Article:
These are statuses of residence that allow you to work only within a specified range of activities. For example, a foreign national with a status of residence of “specialist in humanities/international service/engineering” who performs translation or interpretation work is not permitted to work as a chef in a restaurant for any compensation.
- (2) Status of residence that permits unlimited work: 4 Types
- Permanent Resident
- Spouse or Child of Japanese National
- Spouse or Child of Permanent Resident
- Long-Term Resident
These are statuses of residence that do not limit the scope of employment. The most common type of resident status is “Permanent Resident,” but as a general rule, it requires 10 years of residence to achieve Permanent Residence which is a very difficult to obtain.
“Spouse or Child of Japanese National,” “Spouse or Child of Permanent Resident,” and “Long-Term Resident” are based on blood line or marriage, which is not accessible for everyone.
- (3) Status of Residence with a non-working status: 5 Types
- Cultural Activities
- Short-Term stay
- Dependent for family stays
These are statuses of residence that do not allow employment. However, foreign nationals with “Student” or “Dependent” status can work up to 28 hours per week by obtaining permission to engage in activities other than those permitted under the status of residence previously granted.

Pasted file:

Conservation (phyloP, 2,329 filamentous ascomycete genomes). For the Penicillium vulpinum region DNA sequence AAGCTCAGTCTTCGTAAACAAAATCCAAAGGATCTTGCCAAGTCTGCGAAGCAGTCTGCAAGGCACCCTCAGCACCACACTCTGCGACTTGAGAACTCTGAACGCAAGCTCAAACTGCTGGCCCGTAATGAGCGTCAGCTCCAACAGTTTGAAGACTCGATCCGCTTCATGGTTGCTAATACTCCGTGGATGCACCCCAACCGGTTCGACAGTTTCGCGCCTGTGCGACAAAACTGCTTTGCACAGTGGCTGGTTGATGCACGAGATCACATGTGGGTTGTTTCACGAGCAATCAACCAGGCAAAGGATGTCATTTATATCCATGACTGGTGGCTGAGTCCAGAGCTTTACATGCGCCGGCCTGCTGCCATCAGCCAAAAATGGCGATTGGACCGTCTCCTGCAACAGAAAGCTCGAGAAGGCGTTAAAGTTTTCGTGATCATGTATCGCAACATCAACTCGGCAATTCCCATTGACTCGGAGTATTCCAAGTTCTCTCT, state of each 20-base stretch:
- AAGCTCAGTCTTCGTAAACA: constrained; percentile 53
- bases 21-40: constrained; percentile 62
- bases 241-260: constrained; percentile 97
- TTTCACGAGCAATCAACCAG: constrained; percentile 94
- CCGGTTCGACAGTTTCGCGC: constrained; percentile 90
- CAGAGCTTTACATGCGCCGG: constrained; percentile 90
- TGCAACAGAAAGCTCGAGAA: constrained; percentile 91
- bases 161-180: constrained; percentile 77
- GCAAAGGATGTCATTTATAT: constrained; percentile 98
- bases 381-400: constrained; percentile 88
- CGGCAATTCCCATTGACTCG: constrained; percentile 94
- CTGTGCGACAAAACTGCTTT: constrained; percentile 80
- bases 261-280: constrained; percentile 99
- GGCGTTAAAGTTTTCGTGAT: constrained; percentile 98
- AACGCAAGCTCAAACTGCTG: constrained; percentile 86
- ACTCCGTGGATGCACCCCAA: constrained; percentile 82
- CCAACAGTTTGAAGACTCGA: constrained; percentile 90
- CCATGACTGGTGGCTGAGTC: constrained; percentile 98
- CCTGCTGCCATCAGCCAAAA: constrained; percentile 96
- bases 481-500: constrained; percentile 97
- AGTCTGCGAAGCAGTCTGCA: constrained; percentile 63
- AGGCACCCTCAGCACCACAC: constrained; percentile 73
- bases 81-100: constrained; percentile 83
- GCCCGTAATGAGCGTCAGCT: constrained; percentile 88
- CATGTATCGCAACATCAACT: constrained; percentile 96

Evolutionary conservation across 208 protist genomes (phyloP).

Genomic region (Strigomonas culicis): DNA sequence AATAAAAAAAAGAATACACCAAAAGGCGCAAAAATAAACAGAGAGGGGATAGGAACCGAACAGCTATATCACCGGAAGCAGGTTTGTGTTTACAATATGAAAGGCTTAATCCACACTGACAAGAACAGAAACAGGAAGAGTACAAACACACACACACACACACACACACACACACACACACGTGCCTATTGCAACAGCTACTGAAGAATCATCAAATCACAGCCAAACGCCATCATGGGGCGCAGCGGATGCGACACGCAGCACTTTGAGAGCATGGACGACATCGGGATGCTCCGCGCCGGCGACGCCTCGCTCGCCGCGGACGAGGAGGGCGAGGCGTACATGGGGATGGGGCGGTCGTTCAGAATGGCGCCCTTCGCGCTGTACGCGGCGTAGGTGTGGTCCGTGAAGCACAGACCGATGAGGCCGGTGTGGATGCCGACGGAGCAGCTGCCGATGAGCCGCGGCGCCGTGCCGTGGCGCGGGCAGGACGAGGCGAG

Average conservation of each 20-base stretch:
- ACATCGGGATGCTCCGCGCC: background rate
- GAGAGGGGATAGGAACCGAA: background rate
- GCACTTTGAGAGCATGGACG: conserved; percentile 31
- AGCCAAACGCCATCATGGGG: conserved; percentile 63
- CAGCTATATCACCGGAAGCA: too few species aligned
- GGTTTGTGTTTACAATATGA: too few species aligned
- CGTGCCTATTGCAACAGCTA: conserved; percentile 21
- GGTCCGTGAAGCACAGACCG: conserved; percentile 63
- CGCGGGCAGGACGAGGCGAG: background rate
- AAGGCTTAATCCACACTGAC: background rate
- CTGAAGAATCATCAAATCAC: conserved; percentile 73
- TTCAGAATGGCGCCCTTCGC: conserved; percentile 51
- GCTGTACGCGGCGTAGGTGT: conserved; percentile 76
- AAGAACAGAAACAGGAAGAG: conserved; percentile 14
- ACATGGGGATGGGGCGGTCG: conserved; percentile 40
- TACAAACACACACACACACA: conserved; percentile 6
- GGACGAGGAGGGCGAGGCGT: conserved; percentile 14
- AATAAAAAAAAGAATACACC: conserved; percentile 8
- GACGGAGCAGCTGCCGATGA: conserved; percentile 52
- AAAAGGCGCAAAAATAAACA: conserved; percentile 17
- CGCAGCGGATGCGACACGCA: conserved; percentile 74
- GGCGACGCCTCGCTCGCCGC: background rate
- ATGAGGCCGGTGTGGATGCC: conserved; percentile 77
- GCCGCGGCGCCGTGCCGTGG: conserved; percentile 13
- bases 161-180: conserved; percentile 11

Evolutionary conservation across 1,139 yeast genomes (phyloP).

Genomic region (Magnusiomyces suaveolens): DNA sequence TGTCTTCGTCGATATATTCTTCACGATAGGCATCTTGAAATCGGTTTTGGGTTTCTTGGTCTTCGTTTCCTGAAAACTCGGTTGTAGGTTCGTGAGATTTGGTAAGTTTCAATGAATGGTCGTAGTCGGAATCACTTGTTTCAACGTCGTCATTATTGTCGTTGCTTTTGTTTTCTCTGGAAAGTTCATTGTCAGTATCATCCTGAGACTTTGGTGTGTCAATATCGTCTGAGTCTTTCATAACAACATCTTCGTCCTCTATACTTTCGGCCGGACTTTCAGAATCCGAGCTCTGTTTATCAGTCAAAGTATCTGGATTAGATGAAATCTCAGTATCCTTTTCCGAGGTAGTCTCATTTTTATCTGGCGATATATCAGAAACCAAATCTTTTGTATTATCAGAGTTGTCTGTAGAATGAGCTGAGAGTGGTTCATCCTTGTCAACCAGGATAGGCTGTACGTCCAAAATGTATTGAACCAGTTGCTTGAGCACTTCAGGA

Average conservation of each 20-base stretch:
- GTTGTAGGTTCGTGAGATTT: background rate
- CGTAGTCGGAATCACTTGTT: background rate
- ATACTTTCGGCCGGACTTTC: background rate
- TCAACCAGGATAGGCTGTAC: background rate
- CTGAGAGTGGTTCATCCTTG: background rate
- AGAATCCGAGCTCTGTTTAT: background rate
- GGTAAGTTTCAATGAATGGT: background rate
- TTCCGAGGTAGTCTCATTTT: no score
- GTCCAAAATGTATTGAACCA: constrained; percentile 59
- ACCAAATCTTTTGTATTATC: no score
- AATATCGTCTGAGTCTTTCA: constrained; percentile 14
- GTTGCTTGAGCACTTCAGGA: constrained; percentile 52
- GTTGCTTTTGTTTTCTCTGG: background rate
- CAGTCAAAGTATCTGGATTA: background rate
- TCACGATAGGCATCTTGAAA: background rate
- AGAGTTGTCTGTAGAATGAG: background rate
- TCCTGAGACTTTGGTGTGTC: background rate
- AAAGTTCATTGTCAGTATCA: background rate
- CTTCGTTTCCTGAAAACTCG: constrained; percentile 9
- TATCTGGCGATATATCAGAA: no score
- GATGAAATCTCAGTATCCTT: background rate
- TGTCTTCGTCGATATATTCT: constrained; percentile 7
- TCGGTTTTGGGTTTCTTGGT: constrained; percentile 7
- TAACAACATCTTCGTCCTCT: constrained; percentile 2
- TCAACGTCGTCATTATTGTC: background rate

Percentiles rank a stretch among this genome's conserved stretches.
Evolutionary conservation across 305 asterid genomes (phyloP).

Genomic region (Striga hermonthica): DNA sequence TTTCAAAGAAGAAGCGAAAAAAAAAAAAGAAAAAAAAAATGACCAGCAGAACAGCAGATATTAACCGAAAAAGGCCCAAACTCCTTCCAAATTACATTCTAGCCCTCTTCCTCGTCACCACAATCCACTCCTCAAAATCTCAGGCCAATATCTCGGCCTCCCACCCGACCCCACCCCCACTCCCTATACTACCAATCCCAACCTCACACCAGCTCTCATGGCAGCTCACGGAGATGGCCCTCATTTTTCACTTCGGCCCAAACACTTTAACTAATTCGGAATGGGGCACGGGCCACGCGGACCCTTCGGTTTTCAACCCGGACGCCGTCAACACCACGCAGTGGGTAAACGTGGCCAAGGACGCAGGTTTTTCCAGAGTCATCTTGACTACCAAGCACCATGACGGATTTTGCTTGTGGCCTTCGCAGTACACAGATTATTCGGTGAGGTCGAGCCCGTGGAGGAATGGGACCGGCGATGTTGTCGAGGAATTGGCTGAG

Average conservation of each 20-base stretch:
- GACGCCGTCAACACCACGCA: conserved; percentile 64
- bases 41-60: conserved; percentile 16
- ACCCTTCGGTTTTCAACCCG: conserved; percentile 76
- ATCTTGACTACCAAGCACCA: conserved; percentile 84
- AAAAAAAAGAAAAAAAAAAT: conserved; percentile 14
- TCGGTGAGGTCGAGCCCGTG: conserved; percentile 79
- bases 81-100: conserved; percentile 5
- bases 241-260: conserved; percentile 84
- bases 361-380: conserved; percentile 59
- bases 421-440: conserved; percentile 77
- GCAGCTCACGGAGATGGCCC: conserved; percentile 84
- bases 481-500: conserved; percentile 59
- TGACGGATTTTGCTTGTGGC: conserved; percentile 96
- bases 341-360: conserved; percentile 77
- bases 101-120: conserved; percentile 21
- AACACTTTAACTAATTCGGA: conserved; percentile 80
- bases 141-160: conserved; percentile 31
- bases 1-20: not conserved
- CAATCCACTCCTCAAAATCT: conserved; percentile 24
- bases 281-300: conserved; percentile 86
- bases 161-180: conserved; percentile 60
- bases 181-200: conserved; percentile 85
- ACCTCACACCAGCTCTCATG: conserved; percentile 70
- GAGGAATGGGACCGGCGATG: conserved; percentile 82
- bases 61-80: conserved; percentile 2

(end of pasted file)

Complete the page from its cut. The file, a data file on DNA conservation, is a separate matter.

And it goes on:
Foreigners with “Temporary Visitor” status can stay in Japan for business purposes if they meet certain conditions, such as engaging in activities related to their main business outside Japan for a short period of time. This includes business meetings and participation in conferences and meetings.
- (4) Exceptions: 1 type
- Designated Activities
Whether or not a foreigner with the status of residence of “Designated Activities” can work is determined by the content of the activities designated by the Ministry of Justice.
For example, if a foreign student who is engaged in an internship activity has a “Designated Activities” status of residence, he/she may work at the host institution where the internship will take place.
- Designated Activities
3. Procedures for obtaining status of residence
In order to obtain a status of residence, you need to apply according to the prescribed procedures. The procedures can be broadly classified as shown in the table below.
短期滞在= Short-term stay
短期滞在以外 = Other than short-term stay
査証免除国= Visa waiver country
査証免除国以外= Non-visa exempt countries